Anne Heche’s former co-star and ex-boyfriend Thomas Jane has filed a authorized declare for practically $150,000 in opposition to her property, in response to court docket paperwork reviewed by The Times.
Heche and Jane have been linked romantically in 2019 however have been “no longer an item,” he instructed DailyMail.com, when she crashed her automobile right into a Mar Vista house on Aug. 5, sparking a significant hearth and incurring accidents that took her life days later. They had co-starred within the HBO collection “Hung” from 2009 to 2011.
The “Six Days, Seven Nights” star was 53 when she died. Jane can be 53.
The sum being claimed is the stability, plus curiosity, of a $157,000 private mortgage that Jane made to Heche in July 2021. It was purported to be repaid inside two years. Heche made solely two installment funds earlier than her demise.
“The Decedent made payments of $10,000 on August 18, 2021 and October 8, 2021,” states the declare, filed final Thursday. “However, she did not make any further payments. There remains due and owing $137,000 in principal, $9,814.79 in interest (as of November 8, 2022), and $2,291.85 in late chargers [sic], for a total of $149,106.04.”
Additional cost was to be made instantly in opposition to the principal if Heche booked any appearing gigs that paid a minimum of $15,000. About a 3rd of any wage was to have gone towards principal, however that doesn’t seem to have occurred. The declare doesn’t state the aim of the mortgage.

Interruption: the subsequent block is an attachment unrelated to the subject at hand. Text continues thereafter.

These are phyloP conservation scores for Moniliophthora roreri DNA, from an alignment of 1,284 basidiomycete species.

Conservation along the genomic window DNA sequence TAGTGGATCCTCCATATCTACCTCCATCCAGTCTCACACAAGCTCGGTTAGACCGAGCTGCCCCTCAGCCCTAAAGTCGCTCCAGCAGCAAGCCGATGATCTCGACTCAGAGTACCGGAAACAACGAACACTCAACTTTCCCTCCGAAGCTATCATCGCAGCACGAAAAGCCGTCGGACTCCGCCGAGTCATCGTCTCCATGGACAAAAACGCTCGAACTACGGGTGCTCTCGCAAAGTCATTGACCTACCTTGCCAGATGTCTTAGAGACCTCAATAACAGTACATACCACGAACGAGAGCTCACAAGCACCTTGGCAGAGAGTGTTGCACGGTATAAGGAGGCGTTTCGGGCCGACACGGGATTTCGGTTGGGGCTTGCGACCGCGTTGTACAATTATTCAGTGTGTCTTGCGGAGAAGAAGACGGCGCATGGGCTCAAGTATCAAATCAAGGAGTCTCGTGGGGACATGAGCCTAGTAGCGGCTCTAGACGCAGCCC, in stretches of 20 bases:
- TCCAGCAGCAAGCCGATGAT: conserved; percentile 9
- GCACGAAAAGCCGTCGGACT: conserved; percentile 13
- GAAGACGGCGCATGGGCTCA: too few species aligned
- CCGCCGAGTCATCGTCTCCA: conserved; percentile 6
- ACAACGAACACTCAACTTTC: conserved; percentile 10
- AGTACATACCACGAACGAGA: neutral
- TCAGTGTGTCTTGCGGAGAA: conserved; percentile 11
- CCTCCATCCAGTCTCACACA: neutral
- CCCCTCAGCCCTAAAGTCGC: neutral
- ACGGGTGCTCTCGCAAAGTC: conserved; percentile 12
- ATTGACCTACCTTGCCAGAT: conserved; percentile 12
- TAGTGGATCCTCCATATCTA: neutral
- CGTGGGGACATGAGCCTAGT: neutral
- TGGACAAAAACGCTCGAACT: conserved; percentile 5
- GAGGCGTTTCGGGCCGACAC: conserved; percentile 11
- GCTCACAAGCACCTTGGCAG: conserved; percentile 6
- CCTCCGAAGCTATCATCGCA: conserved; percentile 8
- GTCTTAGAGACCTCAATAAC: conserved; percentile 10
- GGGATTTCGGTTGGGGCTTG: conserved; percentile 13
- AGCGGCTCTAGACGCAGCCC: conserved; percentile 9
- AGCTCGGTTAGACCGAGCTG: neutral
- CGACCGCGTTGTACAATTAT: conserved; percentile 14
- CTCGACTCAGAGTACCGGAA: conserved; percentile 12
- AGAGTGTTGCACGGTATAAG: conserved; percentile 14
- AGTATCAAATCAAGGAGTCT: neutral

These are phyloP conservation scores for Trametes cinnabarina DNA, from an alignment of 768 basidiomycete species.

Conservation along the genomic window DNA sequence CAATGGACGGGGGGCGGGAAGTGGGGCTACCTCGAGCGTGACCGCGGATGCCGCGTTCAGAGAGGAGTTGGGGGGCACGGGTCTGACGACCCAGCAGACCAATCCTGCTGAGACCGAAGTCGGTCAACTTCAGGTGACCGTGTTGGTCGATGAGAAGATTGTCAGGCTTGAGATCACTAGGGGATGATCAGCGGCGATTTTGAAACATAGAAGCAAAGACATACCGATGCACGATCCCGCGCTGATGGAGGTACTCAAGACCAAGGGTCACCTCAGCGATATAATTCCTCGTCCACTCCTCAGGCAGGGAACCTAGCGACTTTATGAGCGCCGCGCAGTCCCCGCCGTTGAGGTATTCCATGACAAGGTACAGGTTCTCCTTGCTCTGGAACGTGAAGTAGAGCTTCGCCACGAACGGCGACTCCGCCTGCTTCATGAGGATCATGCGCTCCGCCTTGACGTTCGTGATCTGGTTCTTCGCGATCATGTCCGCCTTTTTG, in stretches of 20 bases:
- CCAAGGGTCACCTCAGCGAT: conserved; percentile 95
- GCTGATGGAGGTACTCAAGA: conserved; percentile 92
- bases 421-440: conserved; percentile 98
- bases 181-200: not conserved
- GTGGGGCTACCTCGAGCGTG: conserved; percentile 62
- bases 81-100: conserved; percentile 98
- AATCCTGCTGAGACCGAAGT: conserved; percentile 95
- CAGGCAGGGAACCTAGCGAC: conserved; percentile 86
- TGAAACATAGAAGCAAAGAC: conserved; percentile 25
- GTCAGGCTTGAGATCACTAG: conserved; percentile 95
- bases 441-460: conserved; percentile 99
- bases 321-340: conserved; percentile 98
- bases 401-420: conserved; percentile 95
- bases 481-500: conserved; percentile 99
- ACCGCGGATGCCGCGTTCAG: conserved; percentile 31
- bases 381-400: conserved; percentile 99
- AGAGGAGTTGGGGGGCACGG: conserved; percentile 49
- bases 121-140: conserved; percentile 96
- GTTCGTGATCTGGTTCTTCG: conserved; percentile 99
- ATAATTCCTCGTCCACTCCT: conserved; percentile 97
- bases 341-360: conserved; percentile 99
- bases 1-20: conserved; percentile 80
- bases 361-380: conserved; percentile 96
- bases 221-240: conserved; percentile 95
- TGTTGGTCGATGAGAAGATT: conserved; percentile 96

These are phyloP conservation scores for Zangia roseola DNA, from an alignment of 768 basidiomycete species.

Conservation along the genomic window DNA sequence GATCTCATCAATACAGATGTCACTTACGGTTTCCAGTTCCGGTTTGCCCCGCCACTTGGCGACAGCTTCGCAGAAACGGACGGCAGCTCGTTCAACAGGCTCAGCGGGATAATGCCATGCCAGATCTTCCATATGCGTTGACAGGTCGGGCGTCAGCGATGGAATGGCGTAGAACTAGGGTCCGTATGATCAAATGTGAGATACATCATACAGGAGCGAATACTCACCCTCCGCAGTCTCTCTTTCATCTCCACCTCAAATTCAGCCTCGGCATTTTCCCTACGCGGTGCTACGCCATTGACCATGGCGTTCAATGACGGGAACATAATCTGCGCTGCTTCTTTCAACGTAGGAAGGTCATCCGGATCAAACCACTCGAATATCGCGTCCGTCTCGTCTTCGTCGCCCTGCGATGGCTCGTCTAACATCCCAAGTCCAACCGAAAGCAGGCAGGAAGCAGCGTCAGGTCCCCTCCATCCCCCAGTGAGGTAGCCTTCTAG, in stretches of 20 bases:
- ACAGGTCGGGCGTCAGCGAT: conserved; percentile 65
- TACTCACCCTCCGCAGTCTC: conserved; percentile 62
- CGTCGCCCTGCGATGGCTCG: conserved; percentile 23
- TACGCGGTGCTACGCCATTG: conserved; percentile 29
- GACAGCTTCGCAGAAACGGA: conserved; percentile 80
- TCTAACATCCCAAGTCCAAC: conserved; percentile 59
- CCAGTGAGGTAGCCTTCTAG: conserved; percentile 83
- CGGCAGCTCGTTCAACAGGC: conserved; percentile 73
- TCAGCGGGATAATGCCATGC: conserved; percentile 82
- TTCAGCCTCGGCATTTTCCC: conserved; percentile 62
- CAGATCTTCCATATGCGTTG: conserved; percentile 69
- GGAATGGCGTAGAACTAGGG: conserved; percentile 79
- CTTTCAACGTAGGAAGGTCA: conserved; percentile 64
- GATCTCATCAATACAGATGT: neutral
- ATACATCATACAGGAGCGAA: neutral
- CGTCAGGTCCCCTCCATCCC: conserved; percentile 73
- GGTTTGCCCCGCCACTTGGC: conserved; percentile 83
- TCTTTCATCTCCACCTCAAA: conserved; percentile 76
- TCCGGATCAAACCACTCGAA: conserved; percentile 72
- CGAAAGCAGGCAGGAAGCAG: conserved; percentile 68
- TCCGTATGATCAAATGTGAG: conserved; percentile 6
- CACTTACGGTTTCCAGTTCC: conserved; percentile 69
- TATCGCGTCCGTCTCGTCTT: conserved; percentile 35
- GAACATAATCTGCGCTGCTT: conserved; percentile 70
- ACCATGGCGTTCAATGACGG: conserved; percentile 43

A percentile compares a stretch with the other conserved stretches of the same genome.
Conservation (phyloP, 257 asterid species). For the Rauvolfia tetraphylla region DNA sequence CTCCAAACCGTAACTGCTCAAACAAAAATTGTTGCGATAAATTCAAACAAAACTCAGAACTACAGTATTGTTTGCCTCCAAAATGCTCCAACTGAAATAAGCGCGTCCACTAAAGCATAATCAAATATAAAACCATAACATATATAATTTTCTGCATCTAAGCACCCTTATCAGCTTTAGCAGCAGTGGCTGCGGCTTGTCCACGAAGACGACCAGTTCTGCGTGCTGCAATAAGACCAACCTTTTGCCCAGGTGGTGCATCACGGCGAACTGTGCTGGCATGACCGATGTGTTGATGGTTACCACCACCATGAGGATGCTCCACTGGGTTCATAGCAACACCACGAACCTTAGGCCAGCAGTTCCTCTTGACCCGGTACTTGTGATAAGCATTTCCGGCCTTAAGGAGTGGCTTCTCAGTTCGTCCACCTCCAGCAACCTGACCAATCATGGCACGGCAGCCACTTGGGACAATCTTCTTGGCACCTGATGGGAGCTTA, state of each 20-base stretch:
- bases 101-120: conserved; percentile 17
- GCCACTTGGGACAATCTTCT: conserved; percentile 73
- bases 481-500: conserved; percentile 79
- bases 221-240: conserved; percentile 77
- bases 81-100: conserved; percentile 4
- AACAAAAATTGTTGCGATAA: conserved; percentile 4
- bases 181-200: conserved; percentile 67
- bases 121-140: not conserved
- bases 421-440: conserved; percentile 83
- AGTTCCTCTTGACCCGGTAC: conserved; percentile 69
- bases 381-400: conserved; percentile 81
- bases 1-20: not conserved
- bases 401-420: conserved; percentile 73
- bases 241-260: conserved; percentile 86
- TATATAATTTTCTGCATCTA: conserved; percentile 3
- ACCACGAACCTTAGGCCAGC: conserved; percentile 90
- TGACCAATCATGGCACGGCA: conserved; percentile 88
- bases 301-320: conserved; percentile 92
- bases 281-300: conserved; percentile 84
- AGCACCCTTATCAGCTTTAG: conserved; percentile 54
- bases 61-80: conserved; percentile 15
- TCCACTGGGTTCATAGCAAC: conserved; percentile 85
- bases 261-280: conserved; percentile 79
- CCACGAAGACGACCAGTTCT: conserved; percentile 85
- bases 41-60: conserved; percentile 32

Other claims in opposition to the Heche property embody one from West Hills Hospital & Medical Center within the quantity of $1,838.92 and one other by Lynne Mishele, who’s in search of a minimum of $2 million and a jury trial.
Mishele, the tenant who was displaced from the home that Heche crashed into, sued the property earlier this month, alleging negligence, trespass and negligent infliction of emotional misery. She and her pets — two canine and a tortoise — barely escaped harm as Heche’s Mini Cooper stopped “just feet” from the place they have been in the home, her lawsuit says.
In addition to dropping her longtime house and “an entire lifetime of possessions” within the hearth sparked by the crash, Mishele “was left terrified, severely traumatized, and without a place to live,” the lawsuit says.
She has been struggling insomnia, nightmares and flashbacks to the incident, it says.
Heche’s oldest son, Homer Laffoon, is executor of the property. He acknowledged in court docket papers in October that the property is price about $400,000, with residuals and royalties in about that quantity anticipated yearly.